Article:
Quantitative Effects of Sevoflurane, Propofol, and Adjunct Nitrous Oxide on rCBV
The effects of propofol on rCBV are straightforward. The marked reduction in rCBF was accompanied with a reduction in rCBV, suggesting vasoconstriction to suit the reduced requirements of diminished neuronal activity. This should be a reassuring finding for neuroanesthetists, although our study does not prove that exactly the same occurs in the compromised brain.
Based on previous studies showing that CBV does not reflect CBF 37or intracranial pressure 38,per se but could correlate inversely with regional cerebral vascular resistance 39–41and is globally increased because of N2O, 42halothane, 43and isoflurane, 38,43we hoped that rCBV assessment would help us to estimate the vasodilatory effects of sevoflurane and N2O within the cortical tissue. Sevoflurane reduced rCBF by 6–27% and S+N maintained it at the awake level, whereas neither regimen affected rCBV. Taking into account the concomitant decrease in blood pressure as shown in figure 8, rCBV does not seem to reveal the probable vasodilation during S+N. To examine also, for example, the white matter, we looked for changes in absolute rCBV at voxel-level detail using SPM, showing that S+N increased blood volume (vs. awake) only in the transverse venous sinus and probably the anterior and medial cerebral arteries (fig. 6) but not within the brain tissue. Thus, our results suggest that rCBV is a fairly insensitive indicator of vasodilation. The most likely reasons for this insensitivity are that even a small change in vascular diameter alters CBF considerably, that the actual resistance vessels represent only a small fraction of the whole blood volume shown by CBV imaging, and/or that anesthesia may cause local changes in capillary hematocrit, 44which we assumed constant in our measurements.
Results of Voxel-based rCBF and rCMRO2Analyses
While quantitative ROI analysis is restricted to anatomic regions manually defined for each brain structure for every individual, SPM explores statistically significant changes for every voxel and enables the localization of the changes according to a common stereotactic atlas. At best, such changes in flow or metabolism may reveal regions with drug-induced changes in neuronal activity. However, in the presence of large global effects, it is important to understand that the effects of the drugs are not restricted to the areas of greatest changes. Furthermore, although regions of least changes can be visualized as well, these findings may not be functionally valid because they seem to contain structures such as white matter with very stable blood flow.
Although rCBF reflects neuronal activity well in normal circumstances and repeated measurements are widely used in neurofunctional studies, interpretation of results becomes difficult when studying drugs that may alter flow–activity coupling. ROI-quantified rCBF and rCMRO2provide some assistance because they can be used to verify intact flow–metabolism correlation. If, on the other hand, rOEF is found to be decreased, the reliability of rCBF findings is questionable because a disturbance in flow–activity coupling cannot be excluded. Theoretically, rCMRO2could substitute for rCBF in voxel-based analyses during disturbed coupling because it also can be quickly and repeatedly assessed. However, according to the present SPM results with propofol, rCMRO2seems to lack the intensity of rCBF changes despite normal rOEF. The reason why rCMRO2seems to be a fairly insensitive indicator of regional changes is unclear, but recent evidence suggests that the regional metabolic rate of glucose 45would actually correlate more directly with neuronal activity than that of oxygen 46during local activation, whereas flow–CMRO2correlation is sustained in the nonactivated regions. 47,48This would make regional metabolic rate of glucose more accurate in revealing neuronal activity, but, because certain anesthetics could theoretically alter the glucose–oxygen consumption ratio (see Långsjöet al. 49in this issue), further studies are needed to establish whether rCMRO2or regional metabolic rate of glucose provides a more reliable estimate of neuronal activity. The practical problem in regional metabolic rate of glucose assessments is that using 18F-fluorodeoxyglucose, a single assessment takes approximately 60 min, and performing repeated assessments in a single session is very difficult (the half-life of 18F is 110 min).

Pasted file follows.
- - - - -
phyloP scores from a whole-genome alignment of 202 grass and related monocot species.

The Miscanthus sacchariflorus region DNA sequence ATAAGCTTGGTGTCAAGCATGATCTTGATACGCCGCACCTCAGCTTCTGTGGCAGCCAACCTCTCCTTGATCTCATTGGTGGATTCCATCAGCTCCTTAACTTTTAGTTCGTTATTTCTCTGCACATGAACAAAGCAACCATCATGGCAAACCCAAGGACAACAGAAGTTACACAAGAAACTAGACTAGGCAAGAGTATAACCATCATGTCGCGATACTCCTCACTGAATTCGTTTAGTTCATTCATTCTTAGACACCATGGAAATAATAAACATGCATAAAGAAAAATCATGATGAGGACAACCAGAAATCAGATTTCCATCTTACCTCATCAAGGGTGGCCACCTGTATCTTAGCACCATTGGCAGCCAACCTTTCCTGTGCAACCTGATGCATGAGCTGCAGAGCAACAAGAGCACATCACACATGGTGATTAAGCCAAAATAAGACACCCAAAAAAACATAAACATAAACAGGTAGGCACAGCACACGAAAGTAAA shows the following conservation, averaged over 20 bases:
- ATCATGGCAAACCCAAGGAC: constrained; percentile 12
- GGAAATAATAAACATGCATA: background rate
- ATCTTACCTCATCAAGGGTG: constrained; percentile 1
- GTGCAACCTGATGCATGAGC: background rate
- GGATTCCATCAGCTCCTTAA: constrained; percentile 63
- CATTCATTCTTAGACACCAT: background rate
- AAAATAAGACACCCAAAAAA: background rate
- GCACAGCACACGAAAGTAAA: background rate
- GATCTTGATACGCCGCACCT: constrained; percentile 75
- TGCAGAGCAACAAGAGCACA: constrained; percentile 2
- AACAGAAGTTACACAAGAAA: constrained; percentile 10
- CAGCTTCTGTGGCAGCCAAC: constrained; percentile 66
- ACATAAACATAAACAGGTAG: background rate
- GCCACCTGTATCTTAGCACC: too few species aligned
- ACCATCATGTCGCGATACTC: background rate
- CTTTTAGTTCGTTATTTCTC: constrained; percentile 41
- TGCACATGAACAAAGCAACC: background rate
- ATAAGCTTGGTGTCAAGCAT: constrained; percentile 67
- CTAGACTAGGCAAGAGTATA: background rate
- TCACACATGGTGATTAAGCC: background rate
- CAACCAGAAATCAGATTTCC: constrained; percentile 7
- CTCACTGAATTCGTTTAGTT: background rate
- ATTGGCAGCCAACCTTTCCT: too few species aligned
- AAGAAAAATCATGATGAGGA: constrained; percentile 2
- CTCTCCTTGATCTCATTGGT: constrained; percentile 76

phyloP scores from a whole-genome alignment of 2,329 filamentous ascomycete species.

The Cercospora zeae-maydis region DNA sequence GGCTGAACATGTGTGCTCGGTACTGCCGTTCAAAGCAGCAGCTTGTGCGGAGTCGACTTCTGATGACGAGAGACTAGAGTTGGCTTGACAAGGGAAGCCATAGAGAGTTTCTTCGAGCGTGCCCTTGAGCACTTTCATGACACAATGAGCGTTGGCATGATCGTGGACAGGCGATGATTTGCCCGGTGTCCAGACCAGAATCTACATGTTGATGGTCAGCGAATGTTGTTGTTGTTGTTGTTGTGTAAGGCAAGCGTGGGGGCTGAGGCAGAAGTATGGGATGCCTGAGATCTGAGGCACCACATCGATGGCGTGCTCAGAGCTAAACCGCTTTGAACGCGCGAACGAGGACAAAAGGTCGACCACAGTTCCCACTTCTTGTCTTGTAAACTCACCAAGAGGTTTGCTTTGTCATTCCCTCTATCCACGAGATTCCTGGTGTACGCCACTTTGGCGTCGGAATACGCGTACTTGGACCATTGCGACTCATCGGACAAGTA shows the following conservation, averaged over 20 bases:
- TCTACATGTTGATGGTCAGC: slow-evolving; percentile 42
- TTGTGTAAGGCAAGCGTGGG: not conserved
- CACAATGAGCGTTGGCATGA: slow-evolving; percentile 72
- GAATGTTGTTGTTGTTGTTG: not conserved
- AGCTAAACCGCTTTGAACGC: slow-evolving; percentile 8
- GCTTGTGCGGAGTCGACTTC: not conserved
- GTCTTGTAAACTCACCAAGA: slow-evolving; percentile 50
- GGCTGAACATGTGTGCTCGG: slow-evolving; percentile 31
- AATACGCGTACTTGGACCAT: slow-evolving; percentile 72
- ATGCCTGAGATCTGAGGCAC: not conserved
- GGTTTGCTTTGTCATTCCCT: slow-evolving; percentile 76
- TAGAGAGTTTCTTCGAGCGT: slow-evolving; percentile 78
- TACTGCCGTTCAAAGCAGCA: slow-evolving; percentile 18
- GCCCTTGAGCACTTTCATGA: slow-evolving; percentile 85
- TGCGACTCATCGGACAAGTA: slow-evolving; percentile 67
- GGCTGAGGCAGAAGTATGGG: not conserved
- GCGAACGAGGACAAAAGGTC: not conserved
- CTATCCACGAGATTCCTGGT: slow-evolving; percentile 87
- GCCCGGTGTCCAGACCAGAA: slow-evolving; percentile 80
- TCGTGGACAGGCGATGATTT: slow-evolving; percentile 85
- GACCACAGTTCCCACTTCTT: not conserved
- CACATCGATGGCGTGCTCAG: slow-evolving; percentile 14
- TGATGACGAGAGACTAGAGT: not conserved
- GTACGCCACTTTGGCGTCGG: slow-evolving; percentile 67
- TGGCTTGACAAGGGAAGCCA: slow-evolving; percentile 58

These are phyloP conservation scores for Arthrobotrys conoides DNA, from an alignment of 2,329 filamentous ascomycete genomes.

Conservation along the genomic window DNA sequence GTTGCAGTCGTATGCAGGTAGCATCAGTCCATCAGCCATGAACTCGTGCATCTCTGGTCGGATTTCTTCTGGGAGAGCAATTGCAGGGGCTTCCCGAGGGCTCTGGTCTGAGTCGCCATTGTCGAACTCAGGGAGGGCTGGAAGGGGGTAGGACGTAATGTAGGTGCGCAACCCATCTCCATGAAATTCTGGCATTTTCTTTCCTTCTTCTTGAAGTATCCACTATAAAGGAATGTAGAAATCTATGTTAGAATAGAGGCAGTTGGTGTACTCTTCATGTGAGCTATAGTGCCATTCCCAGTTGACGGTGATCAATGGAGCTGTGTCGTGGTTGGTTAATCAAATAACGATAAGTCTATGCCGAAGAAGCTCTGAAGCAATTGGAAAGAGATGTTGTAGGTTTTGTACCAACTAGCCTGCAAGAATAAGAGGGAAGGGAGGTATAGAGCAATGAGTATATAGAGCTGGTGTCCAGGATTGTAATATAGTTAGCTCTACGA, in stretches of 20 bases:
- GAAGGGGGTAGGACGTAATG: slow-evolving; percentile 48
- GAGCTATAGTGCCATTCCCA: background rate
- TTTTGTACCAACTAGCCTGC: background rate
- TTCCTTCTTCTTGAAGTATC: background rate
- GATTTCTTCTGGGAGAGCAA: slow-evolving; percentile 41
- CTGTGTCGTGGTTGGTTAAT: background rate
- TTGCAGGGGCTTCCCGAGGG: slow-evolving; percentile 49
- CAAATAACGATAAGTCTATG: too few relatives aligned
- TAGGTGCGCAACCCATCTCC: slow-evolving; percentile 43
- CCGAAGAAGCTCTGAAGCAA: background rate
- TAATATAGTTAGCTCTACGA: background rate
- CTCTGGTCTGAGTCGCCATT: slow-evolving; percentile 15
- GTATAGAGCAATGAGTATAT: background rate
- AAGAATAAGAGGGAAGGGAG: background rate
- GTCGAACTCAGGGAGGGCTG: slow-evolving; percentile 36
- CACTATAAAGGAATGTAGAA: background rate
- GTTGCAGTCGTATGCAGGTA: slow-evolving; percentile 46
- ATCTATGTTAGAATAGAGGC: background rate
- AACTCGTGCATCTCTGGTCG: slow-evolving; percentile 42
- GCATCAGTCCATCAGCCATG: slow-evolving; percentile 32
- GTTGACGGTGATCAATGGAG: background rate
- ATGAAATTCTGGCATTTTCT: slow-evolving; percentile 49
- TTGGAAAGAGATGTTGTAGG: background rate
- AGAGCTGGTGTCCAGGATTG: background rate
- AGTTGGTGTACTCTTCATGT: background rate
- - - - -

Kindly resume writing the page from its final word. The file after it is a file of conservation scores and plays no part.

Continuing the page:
Based on the above discussion, the relative rCBF changes by propofol should reflect neuronal activity reasonably well. Because sevoflurane tended to reduce absolute rOEF, neurofunctional deduction should be especially cautious. The relative rCBF effects of sevoflurane and propofol were, however, surprisingly identical in the current study and similar to our own previous study on 1 MAC sevoflurane and 1 EC50propofol. 7The same areas have also shown greatest reductions in voxel-based analysis during 0.7% halothane (with reduced rGMR in the basal forebrain, thalamus, limbic system, cerebellum, and occipital cortex) 50and 2 μg/ml propofol (with reduced rCBF in the frontal and parietal cortex, posterior cingulate, and thalamus) 23and in ROI-based analysis during sedative concentrations of propofol (with reduction in rCBF in the thalamus, cuneus, precuneus, posterior cingulate, and orbitofrontal and right angular gyri). 24